Studying maths helps you develop skills in logical thinking and statistical or strategic knowledge, which are valued by employers across many job sectors
Jobs directly related to your degree include:
Jobs where your degree would be useful include:
Remember that many employers accept applications from graduates with any degree subject, so don't restrict your thinking to the jobs listed here. To find out what jobs would suit you, log in to My Prospects.
If you are keen to use your mathematical skills in your chosen career, a relevant industrial year out or final year project/dissertation will be helpful. Placements are available on some mathematics degree courses in areas such as:
Whatever role you apply for, having previous work experience will help your application stand out. Paid or voluntary experience in a relevant field will show your interest in, and commitment to, your chosen career and will give you the opportunity to build a network of useful contacts, as well as develop key skills.
In order to train as a teacher once you have completed your degree, you will need experience of working with children in a classroom and/or related setting, such as play schemes or sports clubs. Classroom experience, whether as an observer, classroom assistant or volunteer, is invaluable.
Search for placements and find out more about work experience and internships.
There is a demand for mathematicians and statisticians across a range of sectors, for example the petroleum and nuclear industries, medicine and IT, as well as many forms of engineering and different government departments.
Those who have specialised in statistics can find work in the NHS, local councils, educational establishments, the pharmaceutical industry, insurance companies, market research and marketing companies, banks and accountancy firms. There are also opportunities for employment with publicly-funded-research institutes or government agencies.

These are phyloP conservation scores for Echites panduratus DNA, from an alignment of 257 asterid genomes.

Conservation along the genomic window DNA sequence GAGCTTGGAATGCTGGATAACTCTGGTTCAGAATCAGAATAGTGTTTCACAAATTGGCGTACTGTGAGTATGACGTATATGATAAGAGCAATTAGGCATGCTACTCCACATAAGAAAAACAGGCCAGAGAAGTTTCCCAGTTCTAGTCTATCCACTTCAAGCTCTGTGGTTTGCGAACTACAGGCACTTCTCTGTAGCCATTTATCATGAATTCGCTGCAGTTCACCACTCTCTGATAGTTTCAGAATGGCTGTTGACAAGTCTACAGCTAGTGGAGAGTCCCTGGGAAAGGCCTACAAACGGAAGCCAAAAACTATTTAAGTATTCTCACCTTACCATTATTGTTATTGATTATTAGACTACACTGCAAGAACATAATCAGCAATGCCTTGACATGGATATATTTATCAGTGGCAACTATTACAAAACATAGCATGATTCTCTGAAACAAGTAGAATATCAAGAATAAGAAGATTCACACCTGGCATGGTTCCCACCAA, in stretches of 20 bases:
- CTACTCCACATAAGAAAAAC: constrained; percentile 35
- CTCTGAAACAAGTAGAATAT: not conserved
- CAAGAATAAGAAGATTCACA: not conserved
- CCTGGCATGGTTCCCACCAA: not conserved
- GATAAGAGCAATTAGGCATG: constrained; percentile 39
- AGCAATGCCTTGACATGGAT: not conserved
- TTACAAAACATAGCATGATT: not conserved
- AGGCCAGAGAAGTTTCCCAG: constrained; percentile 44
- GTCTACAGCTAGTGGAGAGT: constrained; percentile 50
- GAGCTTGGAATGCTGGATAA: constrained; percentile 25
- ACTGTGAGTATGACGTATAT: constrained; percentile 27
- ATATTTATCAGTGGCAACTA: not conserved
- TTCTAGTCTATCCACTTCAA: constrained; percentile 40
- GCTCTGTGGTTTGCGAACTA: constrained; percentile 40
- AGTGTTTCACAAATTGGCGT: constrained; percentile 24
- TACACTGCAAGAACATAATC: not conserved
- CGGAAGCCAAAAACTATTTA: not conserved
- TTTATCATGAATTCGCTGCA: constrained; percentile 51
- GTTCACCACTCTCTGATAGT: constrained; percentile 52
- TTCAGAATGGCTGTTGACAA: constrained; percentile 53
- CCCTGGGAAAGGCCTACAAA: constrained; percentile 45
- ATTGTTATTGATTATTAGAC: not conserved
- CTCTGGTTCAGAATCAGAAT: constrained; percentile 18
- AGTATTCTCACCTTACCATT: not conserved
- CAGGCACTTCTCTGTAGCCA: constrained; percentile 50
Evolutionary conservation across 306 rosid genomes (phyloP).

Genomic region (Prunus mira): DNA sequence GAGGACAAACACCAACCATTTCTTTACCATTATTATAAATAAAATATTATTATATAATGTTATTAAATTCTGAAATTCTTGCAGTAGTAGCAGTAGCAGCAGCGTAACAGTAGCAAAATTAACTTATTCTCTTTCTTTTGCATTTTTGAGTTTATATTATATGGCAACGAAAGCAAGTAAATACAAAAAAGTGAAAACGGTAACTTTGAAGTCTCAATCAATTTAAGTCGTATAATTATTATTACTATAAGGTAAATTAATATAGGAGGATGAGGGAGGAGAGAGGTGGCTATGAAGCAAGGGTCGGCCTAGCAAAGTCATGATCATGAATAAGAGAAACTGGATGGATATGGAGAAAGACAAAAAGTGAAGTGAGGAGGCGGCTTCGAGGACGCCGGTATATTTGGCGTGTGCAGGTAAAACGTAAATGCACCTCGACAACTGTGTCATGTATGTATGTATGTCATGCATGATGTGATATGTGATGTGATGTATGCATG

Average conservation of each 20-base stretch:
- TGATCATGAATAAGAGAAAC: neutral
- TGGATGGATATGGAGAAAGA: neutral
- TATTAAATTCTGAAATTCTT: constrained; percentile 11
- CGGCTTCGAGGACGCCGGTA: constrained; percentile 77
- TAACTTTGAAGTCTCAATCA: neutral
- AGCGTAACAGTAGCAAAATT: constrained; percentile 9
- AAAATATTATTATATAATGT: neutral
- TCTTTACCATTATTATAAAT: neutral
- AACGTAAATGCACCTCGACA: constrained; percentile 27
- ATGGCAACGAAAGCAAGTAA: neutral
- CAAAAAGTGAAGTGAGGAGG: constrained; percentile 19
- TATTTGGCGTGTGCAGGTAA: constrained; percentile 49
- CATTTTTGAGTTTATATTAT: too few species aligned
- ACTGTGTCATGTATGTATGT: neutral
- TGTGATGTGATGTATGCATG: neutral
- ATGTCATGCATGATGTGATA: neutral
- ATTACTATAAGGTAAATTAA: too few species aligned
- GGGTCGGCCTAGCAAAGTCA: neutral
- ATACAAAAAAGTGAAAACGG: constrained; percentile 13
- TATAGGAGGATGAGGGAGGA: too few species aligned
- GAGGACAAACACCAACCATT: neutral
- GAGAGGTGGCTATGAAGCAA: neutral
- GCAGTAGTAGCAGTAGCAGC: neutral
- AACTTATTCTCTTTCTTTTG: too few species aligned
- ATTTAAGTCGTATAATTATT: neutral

A maths degree helps you develop skills in:
You also develop key general skills that all employers expect, including:
Further study is a popular option for mathematics graduates with just over 30% undertaking further study or combining study and work six months after graduation.
Further study at Masters level can be useful for some maths-related careers such as operational research, medical statistics in pharmaceutical companies, meteorology and engineering design. A PhD may be helpful for finding work in these areas and is essential for academic careers.
Other careers, including most finance-related careers and actuarial work, require further study during employment to complete professional exams. You'll be expected to study in your own time.
Specific statistics courses exist as well, such as applied, medical and official statistics.
Six months after graduating more than half of mathematics graduates are in employment. Three of the top ten occupations held by those employed in the UK are finance-related professions, including accountants and actuaries.
Other professions in the top ten include programming and software development professionals and teaching professionals.
|Working and studying||8.2%|
|Business, HR and financial||41.8%|
|Secretarial and numerical clerks||8.9%|
For a detailed breakdown of what mathematics graduates are doing six months after graduation, see What Do Graduates Do?
Graduate destinations data from the Higher Education Statistics Agency.
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